As I get older I am more aware of how I spend my spare time. Lately I’ve been trying to stay away from people that gossip, but it’s like a smell… no matter where I go it follows. And one of these gossipers is a friend. Oddly enough, the class I taught earlier this morning was about how my client could focus more on her inner self and not everyone around her and the negativity that came with certain friendships.
I have an abundance of knowledge but hardly ever apply my knowledge to my life. Yes! I’m working on that!
But let’s continue. There are two pieces to gossip. The first piece is speaking gossip. The second piece is listening to gossip. If you’re listening to gossip you’re just as guilty as the person sharing it. I’m sure you know that though!
My advice when someone is sharing gossip, say “I’ll tell you what. When we’re done talking about this particular person, let’s continue the conversation.” That’s the first thing. The second thing, if they’re gossiping about a person, I will generally say to them “Why don’t you and I go to that person and share this information with them, because I’m sure it’s information that they’d like to hear.”
Not that you’d actually go so deep to involve yourself more, this generally would make the gossiper step back and reflect on his/her actions.
Theres soooo many things we can be doing with our time and sooooo many topics we could be discussing than other people and their business. I personally don’t care because I have issues myself I need to tend to.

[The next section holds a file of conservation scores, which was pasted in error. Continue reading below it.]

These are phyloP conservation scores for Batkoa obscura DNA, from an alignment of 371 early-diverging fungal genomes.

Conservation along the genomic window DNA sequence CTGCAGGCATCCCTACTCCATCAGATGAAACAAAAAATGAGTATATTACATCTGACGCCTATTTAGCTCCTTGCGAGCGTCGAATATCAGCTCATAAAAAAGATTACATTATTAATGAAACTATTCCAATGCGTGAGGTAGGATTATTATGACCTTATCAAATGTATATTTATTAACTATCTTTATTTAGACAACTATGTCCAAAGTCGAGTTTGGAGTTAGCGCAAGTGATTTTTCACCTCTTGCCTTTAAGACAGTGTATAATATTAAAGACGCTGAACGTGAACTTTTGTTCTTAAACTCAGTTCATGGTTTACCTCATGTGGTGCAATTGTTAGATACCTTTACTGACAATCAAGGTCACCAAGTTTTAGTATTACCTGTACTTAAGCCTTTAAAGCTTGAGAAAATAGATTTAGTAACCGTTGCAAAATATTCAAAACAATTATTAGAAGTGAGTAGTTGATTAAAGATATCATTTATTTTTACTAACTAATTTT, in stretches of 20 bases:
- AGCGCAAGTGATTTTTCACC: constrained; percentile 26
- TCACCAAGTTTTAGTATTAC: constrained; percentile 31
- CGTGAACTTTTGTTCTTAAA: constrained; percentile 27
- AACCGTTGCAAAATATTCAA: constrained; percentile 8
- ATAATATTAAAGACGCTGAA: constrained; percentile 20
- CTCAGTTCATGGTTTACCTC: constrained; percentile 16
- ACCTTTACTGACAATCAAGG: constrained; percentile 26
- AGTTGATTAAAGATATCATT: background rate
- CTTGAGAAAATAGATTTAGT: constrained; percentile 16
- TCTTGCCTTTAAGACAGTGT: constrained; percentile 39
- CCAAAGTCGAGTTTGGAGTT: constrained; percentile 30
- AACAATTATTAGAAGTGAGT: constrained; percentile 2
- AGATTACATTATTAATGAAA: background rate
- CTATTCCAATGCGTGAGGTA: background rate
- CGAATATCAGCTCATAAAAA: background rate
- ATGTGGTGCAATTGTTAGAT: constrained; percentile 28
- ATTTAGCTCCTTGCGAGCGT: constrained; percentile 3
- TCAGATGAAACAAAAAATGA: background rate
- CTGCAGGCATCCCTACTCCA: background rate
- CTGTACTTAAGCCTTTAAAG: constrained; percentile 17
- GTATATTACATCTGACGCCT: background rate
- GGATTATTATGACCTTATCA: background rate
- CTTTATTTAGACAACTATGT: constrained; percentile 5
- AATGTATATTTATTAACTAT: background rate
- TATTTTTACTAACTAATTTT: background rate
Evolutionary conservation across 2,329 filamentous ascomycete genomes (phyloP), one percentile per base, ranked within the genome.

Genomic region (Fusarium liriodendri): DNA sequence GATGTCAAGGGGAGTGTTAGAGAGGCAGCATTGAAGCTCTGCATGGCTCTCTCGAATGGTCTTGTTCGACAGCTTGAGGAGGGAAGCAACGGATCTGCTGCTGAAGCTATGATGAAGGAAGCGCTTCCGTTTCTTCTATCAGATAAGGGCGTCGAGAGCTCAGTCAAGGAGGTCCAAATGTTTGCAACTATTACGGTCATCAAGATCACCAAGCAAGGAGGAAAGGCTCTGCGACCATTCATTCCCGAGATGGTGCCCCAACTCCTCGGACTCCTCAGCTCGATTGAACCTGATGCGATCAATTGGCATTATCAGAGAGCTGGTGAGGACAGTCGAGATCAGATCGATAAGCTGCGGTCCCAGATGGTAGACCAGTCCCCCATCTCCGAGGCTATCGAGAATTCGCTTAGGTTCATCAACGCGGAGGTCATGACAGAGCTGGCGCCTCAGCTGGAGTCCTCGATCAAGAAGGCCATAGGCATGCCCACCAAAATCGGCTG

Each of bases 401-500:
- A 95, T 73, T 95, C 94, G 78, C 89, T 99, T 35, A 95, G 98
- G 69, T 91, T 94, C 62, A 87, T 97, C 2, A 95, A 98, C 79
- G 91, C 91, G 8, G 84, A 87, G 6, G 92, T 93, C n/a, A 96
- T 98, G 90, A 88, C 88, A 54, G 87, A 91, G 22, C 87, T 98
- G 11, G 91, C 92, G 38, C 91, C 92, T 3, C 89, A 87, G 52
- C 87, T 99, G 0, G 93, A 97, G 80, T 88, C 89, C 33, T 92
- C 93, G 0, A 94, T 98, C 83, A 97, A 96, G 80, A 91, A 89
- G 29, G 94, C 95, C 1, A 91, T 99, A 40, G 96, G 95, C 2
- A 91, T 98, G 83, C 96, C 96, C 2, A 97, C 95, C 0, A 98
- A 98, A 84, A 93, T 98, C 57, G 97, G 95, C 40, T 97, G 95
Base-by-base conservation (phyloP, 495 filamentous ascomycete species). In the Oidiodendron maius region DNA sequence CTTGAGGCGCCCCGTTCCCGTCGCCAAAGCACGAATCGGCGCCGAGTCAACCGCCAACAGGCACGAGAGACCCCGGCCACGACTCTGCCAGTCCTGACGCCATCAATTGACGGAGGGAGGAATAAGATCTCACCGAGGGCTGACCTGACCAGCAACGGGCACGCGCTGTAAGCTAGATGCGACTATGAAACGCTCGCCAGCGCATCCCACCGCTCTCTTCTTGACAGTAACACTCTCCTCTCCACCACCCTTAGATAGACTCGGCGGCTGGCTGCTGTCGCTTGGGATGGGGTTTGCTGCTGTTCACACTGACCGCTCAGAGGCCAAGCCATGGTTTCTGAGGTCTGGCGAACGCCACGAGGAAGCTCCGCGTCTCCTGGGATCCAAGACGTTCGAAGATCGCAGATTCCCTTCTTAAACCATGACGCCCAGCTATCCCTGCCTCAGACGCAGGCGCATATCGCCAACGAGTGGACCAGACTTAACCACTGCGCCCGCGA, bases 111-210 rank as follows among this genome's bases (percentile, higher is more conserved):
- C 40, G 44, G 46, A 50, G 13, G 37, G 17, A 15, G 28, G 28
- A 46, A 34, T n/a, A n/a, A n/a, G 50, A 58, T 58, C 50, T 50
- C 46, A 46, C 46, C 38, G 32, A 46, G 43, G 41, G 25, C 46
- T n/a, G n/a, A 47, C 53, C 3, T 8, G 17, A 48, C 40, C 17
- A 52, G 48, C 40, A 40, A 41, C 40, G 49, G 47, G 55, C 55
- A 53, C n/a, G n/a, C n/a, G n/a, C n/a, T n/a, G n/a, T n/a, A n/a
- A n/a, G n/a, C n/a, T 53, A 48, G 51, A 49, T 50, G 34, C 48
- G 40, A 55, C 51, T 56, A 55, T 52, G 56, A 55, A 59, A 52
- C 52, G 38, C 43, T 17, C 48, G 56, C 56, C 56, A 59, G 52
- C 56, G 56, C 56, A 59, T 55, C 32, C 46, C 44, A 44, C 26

More advice from me, stay away from gossipers. Gossipers feel fun/exciting, but they inevitably drive wedges between people, ruin reputations, and break up people’s friendships and relationships. Instead, gravitate towards people who mind their own business.
Somebody very close to me recently was hurt very deeply by some bad gossip that they heard third hand. And I will tell you, as I’ve already articulated in this post, it’s very destructive. So don’t be a listener of it. When you hear it, say “I’m going to check out of this conversation, I’m not that comfortable talking about them.” Or say “Why don’t we go talk to them together and then all three of us can address it.” Or even better, avoid the call in its entirety if this person has a repetitive problem of gossiping.
Just recently, an associate of mine always called early in the morning, constantly, back to back, I mean, you’d think it was an emergency, that’s how often she’d call. When I’d answer she only wanted to gossip about how awful her friends are and tell all their personal business. Now my morning was splattered with the emotional mud of gossip, feeling disappointed and hesitant to get together in the future. It could be months before we got together again, partly because of the heavy feeling this person always left me with.
However, I ached for relationships that challenged me to be my best self and held me accountable to be kind and loving. To create trustworthy relationships that were strong enough to handle complete transparency, I committed to putting honesty and kindness first, regardless of the fear of my friend’s reaction.